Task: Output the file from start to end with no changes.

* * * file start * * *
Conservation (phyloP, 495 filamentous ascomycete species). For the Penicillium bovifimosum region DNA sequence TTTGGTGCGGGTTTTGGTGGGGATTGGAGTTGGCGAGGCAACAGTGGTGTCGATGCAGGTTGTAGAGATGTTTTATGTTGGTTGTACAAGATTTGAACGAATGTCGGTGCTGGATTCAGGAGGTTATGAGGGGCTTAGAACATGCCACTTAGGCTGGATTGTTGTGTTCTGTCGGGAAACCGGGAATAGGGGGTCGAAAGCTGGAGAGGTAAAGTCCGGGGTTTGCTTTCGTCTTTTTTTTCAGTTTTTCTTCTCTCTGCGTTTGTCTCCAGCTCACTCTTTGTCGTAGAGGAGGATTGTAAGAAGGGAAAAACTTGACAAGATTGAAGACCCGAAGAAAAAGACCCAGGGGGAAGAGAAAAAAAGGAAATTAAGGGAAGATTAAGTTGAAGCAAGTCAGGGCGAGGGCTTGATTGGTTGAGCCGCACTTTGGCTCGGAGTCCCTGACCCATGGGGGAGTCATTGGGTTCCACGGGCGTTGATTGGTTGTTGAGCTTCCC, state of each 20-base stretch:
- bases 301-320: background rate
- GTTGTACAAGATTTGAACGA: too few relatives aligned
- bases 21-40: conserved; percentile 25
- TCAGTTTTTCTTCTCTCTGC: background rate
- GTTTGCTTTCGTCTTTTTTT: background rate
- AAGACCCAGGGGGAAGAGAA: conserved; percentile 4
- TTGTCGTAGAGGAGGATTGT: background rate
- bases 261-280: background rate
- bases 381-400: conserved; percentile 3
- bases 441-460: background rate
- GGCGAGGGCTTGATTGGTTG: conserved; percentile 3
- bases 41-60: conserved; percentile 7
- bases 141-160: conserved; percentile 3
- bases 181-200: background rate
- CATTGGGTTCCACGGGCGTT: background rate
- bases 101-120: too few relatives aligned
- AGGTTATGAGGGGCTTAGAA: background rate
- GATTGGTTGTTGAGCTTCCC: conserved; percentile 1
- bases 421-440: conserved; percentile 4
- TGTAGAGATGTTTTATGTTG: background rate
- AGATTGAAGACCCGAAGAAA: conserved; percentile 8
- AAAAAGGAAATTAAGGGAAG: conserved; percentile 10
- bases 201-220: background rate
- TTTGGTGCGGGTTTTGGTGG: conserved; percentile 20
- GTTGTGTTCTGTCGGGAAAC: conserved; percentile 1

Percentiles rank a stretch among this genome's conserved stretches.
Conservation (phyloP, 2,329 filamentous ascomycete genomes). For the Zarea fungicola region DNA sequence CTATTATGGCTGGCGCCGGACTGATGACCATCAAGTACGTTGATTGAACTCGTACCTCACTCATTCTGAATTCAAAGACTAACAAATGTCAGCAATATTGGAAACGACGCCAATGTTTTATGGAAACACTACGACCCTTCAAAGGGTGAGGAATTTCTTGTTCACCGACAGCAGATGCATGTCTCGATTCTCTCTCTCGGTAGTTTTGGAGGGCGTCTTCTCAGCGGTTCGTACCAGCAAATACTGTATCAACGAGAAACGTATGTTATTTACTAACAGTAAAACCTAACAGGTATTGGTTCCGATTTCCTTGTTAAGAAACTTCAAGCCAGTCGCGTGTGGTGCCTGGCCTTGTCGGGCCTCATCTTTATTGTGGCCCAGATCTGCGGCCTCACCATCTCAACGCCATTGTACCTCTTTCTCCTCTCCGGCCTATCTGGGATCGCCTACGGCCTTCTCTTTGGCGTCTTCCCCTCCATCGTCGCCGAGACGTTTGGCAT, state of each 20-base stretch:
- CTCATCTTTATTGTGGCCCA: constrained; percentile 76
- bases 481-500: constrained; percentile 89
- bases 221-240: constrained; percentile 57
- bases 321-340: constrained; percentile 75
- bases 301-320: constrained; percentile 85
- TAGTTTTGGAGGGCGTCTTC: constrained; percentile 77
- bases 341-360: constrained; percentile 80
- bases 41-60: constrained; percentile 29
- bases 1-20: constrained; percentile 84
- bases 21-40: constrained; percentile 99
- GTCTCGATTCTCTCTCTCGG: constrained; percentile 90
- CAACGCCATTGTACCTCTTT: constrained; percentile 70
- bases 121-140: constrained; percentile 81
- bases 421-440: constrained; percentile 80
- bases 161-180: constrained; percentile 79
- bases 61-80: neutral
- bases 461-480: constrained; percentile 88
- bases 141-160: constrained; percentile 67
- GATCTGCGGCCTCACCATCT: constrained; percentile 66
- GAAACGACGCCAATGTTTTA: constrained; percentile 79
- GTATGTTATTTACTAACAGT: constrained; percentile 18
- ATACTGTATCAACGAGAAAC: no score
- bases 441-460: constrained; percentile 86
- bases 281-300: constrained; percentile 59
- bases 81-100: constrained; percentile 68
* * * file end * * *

Conservation (phyloP, 495 filamentous ascomycete species). For the Penicillium bovifimosum region DNA sequence TTTGGTGCGGGTTTTGGTGGGGATTGGAGTTGGCGAGGCAACAGTGGTGTCGATGCAGGTTGTAGAGATGTTTTATGTTGGTTGTACAAGATTTGAACGAATGTCGGTGCTGGATTCAGGAGGTTATGAGGGGCTTAGAACATGCCACTTAGGCTGGATTGTTGTGTTCTGTCGGGAAACCGGGAATAGGGGGTCGAAAGCTGGAGAGGTAAAGTCCGGGGTTTGCTTTCGTCTTTTTTTTCAGTTTTTCTTCTCTCTGCGTTTGTCTCCAGCTCACTCTTTGTCGTAGAGGAGGATTGTAAGAAGGGAAAAACTTGACAAGATTGAAGACCCGAAGAAAAAGACCCAGGGGGAAGAGAAAAAAAGGAAATTAAGGGAAGATTAAGTTGAAGCAAGTCAGGGCGAGGGCTTGATTGGTTGAGCCGCACTTTGGCTCGGAGTCCCTGACCCATGGGGGAGTCATTGGGTTCCACGGGCGTTGATTGGTTGTTGAGCTTCCC, state of each 20-base stretch:
- bases 301-320: background rate
- GTTGTACAAGATTTGAACGA: too few relatives aligned
- bases 21-40: conserved; percentile 25
- TCAGTTTTTCTTCTCTCTGC: background rate
- GTTTGCTTTCGTCTTTTTTT: background rate
- AAGACCCAGGGGGAAGAGAA: conserved; percentile 4
- TTGTCGTAGAGGAGGATTGT: background rate
- bases 261-280: background rate
- bases 381-400: conserved; percentile 3
- bases 441-460: background rate
- GGCGAGGGCTTGATTGGTTG: conserved; percentile 3
- bases 41-60: conserved; percentile 7
- bases 141-160: conserved; percentile 3
- bases 181-200: background rate
- CATTGGGTTCCACGGGCGTT: background rate
- bases 101-120: too few relatives aligned
- AGGTTATGAGGGGCTTAGAA: background rate
- GATTGGTTGTTGAGCTTCCC: conserved; percentile 1
- bases 421-440: conserved; percentile 4
- TGTAGAGATGTTTTATGTTG: background rate
- AGATTGAAGACCCGAAGAAA: conserved; percentile 8
- AAAAAGGAAATTAAGGGAAG: conserved; percentile 10
- bases 201-220: background rate
- TTTGGTGCGGGTTTTGGTGG: conserved; percentile 20
- GTTGTGTTCTGTCGGGAAAC: conserved; percentile 1

Percentiles rank a stretch among this genome's conserved stretches.
Conservation (phyloP, 2,329 filamentous ascomycete genomes). For the Zarea fungicola region DNA sequence CTATTATGGCTGGCGCCGGACTGATGACCATCAAGTACGTTGATTGAACTCGTACCTCACTCATTCTGAATTCAAAGACTAACAAATGTCAGCAATATTGGAAACGACGCCAATGTTTTATGGAAACACTACGACCCTTCAAAGGGTGAGGAATTTCTTGTTCACCGACAGCAGATGCATGTCTCGATTCTCTCTCTCGGTAGTTTTGGAGGGCGTCTTCTCAGCGGTTCGTACCAGCAAATACTGTATCAACGAGAAACGTATGTTATTTACTAACAGTAAAACCTAACAGGTATTGGTTCCGATTTCCTTGTTAAGAAACTTCAAGCCAGTCGCGTGTGGTGCCTGGCCTTGTCGGGCCTCATCTTTATTGTGGCCCAGATCTGCGGCCTCACCATCTCAACGCCATTGTACCTCTTTCTCCTCTCCGGCCTATCTGGGATCGCCTACGGCCTTCTCTTTGGCGTCTTCCCCTCCATCGTCGCCGAGACGTTTGGCAT, state of each 20-base stretch:
- CTCATCTTTATTGTGGCCCA: constrained; percentile 76
- bases 481-500: constrained; percentile 89
- bases 221-240: constrained; percentile 57
- bases 321-340: constrained; percentile 75
- bases 301-320: constrained; percentile 85
- TAGTTTTGGAGGGCGTCTTC: constrained; percentile 77
- bases 341-360: constrained; percentile 80
- bases 41-60: constrained; percentile 29
- bases 1-20: constrained; percentile 84
- bases 21-40: constrained; percentile 99
- GTCTCGATTCTCTCTCTCGG: constrained; percentile 90
- CAACGCCATTGTACCTCTTT: constrained; percentile 70
- bases 121-140: constrained; percentile 81
- bases 421-440: constrained; percentile 80
- bases 161-180: constrained; percentile 79
- bases 61-80: neutral
- bases 461-480: constrained; percentile 88
- bases 141-160: constrained; percentile 67
- GATCTGCGGCCTCACCATCT: constrained; percentile 66
- GAAACGACGCCAATGTTTTA: constrained; percentile 79
- GTATGTTATTTACTAACAGT: constrained; percentile 18
- ATACTGTATCAACGAGAAAC: no score
- bases 441-460: constrained; percentile 86
- bases 281-300: constrained; percentile 59
- bases 81-100: constrained; percentile 68